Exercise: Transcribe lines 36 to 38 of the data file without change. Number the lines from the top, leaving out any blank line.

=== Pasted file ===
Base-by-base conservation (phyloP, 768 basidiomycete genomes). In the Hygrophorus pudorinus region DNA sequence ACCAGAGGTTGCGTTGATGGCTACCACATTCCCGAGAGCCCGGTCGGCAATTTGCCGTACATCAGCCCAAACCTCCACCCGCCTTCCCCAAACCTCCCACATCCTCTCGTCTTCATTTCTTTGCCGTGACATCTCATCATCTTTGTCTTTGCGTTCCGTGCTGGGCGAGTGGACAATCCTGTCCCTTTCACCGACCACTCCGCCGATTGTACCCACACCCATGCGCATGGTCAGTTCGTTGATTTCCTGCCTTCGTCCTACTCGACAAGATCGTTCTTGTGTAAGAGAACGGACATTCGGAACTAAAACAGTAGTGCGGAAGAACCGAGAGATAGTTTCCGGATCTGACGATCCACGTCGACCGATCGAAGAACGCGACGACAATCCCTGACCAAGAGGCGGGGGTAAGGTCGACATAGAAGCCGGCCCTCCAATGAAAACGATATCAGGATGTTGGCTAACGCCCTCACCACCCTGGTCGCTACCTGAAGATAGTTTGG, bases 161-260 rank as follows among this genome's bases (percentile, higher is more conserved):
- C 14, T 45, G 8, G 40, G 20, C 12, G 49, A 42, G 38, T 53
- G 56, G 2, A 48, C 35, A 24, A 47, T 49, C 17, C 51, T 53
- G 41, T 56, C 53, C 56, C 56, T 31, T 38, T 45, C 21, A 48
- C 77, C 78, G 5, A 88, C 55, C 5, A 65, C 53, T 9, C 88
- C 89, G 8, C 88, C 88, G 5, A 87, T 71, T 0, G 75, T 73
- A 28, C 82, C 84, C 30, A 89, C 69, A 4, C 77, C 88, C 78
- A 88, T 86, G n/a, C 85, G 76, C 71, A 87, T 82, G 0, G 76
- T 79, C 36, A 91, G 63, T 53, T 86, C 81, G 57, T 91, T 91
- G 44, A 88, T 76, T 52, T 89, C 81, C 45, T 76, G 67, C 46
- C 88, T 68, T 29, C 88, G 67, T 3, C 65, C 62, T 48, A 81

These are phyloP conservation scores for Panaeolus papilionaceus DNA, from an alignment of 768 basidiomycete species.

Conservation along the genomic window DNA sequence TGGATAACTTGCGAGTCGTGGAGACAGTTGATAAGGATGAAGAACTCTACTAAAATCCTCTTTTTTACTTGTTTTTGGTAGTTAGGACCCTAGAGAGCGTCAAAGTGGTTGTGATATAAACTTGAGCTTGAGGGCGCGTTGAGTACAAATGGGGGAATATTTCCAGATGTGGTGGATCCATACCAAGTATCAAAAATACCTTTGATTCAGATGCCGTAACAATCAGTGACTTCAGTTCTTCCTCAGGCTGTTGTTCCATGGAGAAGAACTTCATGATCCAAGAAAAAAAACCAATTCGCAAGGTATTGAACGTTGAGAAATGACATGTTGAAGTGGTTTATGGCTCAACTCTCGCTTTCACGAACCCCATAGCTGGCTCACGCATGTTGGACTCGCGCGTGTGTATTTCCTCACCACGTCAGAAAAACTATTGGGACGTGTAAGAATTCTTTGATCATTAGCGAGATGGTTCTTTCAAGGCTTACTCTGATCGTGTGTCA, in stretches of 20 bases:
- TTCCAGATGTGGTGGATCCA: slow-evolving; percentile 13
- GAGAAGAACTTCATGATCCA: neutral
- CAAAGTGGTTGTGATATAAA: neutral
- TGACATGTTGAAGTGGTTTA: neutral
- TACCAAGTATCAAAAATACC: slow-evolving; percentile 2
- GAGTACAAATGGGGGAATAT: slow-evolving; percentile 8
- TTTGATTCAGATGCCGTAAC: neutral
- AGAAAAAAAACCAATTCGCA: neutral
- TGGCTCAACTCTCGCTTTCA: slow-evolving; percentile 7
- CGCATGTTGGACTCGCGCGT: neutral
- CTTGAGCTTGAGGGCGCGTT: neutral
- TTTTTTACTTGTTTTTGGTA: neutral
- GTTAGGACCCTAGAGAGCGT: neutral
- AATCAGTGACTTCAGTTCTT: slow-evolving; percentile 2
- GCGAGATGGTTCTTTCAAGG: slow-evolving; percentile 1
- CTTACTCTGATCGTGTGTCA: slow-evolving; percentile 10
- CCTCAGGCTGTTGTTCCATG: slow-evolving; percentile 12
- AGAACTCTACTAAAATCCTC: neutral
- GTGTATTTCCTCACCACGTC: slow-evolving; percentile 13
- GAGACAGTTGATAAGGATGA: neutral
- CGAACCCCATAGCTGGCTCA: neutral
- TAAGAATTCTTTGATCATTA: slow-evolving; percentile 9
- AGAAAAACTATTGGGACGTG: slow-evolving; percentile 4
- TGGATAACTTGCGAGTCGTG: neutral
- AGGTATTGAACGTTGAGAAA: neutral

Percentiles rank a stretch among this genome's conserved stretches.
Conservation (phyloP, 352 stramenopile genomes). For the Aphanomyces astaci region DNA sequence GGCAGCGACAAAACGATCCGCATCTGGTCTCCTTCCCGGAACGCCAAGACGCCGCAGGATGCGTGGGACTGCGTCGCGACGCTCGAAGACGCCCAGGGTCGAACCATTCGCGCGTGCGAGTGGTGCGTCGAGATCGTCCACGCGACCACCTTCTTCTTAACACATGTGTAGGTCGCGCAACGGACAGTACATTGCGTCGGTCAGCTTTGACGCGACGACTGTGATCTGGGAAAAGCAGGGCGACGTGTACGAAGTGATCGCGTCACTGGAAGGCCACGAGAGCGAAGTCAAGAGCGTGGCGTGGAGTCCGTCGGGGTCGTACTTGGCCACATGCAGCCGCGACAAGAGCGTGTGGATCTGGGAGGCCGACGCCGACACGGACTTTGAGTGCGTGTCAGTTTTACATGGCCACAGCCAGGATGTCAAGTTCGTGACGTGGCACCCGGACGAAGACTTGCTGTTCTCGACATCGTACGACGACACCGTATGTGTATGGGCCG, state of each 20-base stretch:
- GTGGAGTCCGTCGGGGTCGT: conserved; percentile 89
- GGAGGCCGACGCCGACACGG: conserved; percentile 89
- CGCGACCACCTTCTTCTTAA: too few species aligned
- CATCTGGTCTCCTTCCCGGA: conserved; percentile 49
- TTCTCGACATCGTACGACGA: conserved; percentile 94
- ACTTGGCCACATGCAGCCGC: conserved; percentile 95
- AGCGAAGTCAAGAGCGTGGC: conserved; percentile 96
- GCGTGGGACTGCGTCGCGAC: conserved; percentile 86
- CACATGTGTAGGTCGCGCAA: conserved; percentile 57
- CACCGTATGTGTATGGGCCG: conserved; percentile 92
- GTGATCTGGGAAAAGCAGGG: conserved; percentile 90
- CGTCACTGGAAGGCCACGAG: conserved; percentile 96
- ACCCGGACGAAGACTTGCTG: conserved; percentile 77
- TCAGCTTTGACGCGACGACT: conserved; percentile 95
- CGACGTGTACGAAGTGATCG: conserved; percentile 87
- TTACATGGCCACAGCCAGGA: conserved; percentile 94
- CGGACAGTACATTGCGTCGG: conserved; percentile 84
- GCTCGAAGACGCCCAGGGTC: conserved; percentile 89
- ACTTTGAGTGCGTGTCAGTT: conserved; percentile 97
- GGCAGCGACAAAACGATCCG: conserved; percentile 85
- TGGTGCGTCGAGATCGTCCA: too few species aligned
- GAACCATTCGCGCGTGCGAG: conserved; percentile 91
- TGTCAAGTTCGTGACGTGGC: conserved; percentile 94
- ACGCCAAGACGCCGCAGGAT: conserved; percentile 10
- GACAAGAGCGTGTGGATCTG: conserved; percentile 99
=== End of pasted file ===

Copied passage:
- AGAAAAACTATTGGGACGTG: slow-evolving; percentile 4
- TGGATAACTTGCGAGTCGTG: neutral
- AGGTATTGAACGTTGAGAAA: neutral